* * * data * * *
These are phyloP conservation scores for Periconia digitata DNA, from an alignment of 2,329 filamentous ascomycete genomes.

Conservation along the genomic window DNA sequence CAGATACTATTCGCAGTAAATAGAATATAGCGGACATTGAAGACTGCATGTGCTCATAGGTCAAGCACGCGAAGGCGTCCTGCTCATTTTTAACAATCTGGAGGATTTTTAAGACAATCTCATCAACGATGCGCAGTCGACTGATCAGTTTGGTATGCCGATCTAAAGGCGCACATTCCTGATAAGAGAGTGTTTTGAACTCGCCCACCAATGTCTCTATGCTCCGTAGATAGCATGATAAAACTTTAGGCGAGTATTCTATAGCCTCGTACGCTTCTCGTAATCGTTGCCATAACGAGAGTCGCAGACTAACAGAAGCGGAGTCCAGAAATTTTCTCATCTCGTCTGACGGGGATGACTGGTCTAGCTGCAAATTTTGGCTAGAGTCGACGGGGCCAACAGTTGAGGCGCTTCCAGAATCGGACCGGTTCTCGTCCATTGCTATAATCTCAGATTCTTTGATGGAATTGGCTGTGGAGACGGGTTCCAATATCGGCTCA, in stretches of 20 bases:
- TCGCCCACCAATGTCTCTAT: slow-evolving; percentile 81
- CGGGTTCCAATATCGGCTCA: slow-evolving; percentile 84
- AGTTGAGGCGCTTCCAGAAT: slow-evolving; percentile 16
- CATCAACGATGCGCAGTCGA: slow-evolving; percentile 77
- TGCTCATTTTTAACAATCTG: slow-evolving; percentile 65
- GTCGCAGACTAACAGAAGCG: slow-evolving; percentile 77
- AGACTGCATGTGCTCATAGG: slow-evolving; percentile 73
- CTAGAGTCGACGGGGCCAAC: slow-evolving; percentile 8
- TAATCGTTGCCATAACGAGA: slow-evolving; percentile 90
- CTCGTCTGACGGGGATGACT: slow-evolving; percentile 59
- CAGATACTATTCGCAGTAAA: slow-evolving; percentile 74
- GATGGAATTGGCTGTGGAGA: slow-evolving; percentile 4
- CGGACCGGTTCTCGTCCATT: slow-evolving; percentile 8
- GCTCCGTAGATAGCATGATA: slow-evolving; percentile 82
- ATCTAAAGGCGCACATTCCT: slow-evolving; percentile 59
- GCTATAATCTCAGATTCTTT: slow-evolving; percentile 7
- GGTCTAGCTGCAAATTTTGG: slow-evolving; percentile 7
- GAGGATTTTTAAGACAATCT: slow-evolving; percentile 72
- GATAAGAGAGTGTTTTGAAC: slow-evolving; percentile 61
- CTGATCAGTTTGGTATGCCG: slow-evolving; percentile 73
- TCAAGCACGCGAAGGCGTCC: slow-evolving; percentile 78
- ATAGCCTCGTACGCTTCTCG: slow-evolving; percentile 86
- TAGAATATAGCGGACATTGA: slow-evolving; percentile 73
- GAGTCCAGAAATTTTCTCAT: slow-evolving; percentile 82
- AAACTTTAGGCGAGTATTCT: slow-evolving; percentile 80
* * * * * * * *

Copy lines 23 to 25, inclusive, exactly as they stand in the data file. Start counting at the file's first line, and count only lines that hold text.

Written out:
- TCAAGCACGCGAAGGCGTCC: slow-evolving; percentile 78
- ATAGCCTCGTACGCTTCTCG: slow-evolving; percentile 86
- TAGAATATAGCGGACATTGA: slow-evolving; percentile 73